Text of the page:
As parents, it’s important that we communicate certain things to the teachers in our lives. After all, these people have our kiddos in their hands 6+ hours each day. It can be frustrating for them to have major things thrown at them last minute, or to be inundated with emails.
There are definitely a few Do’s and Don’t’s for better school communication for parents, and I’m happy to share them with you.
Plus, I’ll throw in a FREE communication checklist printable along the way!
Parent Communication – Do:
- Let your teacher know if your child will be out because of illness promptly. A call to the office doesn’t always mean that the teacher gets the message!
- Inform your teacher of any lengthy non-illness related absences well in advance. For example, should your family be taking a trip to Disney in February while school is in session, your teacher should be informed 2-3 weeks prior to this trip. And you should bring her a souvenir.
- Contact your teacher with any concerns about academics. Remember to keep the initial email light in tone and non accusatory. It’s best not to make a mountain out of a molehill until AFTER you have talked to the teacher and gotten his/her professional insight.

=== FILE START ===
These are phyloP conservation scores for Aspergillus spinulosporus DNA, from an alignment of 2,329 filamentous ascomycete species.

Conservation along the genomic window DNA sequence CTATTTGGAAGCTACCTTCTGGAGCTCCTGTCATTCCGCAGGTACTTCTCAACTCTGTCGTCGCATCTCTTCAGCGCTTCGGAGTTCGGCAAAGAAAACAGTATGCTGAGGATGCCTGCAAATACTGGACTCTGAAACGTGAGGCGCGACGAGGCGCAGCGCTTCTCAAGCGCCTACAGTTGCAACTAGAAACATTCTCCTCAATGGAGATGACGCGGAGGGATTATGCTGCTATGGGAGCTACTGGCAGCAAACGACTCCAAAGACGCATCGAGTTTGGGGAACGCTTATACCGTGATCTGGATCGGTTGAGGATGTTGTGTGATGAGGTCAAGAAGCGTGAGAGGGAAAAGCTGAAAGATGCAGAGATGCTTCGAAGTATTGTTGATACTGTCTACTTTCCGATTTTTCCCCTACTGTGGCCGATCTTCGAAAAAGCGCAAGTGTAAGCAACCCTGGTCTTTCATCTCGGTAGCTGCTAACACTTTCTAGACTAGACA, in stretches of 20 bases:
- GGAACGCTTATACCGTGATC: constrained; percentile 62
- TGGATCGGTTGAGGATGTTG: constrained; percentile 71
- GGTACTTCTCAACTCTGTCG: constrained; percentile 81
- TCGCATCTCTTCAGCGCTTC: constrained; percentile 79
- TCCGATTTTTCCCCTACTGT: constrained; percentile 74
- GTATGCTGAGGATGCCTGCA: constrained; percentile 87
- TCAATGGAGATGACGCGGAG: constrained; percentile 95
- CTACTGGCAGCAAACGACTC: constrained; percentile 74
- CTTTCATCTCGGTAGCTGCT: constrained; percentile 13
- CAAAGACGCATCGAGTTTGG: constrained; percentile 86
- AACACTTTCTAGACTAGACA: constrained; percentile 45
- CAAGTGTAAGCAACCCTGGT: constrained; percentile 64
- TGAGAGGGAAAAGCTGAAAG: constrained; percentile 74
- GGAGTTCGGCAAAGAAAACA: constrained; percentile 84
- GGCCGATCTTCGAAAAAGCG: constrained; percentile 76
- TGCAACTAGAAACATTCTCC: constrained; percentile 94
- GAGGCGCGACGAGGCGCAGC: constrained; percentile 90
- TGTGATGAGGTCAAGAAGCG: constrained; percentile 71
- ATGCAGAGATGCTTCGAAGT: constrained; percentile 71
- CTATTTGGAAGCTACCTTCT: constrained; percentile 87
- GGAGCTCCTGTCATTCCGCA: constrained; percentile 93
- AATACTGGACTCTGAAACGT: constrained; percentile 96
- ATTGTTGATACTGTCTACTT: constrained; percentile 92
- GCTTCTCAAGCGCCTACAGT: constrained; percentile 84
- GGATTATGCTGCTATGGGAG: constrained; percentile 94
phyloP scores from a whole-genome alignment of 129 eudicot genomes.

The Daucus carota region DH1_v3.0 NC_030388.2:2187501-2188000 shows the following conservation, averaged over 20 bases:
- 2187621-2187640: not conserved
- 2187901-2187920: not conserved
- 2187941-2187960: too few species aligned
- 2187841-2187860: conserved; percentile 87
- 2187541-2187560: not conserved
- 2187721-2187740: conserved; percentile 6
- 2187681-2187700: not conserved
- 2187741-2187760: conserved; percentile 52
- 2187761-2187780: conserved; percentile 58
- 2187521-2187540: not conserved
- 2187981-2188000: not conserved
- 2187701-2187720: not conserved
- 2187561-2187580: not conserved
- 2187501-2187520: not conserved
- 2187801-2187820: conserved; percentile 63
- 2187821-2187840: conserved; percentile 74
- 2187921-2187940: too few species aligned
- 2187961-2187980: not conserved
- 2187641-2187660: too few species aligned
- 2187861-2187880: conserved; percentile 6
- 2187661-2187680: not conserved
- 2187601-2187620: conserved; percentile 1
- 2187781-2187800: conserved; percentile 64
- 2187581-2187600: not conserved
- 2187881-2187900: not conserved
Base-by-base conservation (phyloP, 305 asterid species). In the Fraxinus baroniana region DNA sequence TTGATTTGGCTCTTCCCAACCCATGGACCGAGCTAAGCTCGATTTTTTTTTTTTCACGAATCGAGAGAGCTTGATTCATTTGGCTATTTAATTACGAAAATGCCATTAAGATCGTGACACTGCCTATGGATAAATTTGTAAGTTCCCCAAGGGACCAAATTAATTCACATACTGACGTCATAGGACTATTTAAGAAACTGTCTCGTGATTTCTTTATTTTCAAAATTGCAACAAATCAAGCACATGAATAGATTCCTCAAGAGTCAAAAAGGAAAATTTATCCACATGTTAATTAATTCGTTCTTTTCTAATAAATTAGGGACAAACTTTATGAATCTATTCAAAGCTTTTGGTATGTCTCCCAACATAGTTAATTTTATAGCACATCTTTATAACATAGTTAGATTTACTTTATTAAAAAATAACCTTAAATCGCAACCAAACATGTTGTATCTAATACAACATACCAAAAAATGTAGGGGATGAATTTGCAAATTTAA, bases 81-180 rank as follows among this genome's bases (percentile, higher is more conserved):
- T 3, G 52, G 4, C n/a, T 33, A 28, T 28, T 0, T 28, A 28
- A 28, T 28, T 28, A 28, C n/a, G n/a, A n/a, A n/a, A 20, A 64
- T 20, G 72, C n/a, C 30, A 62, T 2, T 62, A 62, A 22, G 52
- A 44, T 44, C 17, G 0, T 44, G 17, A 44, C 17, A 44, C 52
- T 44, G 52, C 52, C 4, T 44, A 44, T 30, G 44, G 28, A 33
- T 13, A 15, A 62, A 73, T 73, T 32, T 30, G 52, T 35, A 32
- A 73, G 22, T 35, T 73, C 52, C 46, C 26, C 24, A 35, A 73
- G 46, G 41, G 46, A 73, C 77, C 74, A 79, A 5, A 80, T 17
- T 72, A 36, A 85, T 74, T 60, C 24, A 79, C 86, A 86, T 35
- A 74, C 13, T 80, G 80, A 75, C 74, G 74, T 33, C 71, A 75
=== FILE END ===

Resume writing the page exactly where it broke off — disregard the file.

- Send in written notes regarding any change in dismissal.
- Send in notes about impending absences (see: vacations).
- Send in notes about anything. Use my multi-purpose form to customize your notes: A Note to the Teacher
- Use the email address and phone number provided by the school to contact your teacher during regular school hours.
- Read the class or school newsletter and any fliers that come home from school.
- Remember that the teacher is a highly educated and certified professional. S/he uses research based teaching practices to construct lessons, and must follow state/district mandated curriculum.
Parent Teacher Communication – Don’t:
- Contact the teacher using their personal email or phone. It can make it seem as though the teacher is giving preferential treatment, which can result in reprimands.
- Assume the teacher is “out to get” your child. There are two sides (or more) to every story. Be sure to get her side before passing judgement.
- Ask for make-up work for vacations at the last minute.
- If given work to do while out of school, ensure your child completes it and returns it in a timely fashion.
- Call or email the teacher over every little thing. There are at least 20 other students in this class. Imagine if the teacher got one email or phone call a day from each parent!
- Expect a response outside of normal working hours. Yes, teachers put in hundred of hours of work outside of the school day. And between 7:30am and 5:00pm, most are at their school and able to reply to your communications. But an email sent at 0dark30am or after 8:00pm will be sitting in the inbox until the next business day. Ditto for weekend emails.
- Forget to ask if the teacher needs volunteers or help! (Ok, this is more of a DO, but seriously, don’t forget this!)
How do you manage communications with your child’s teacher?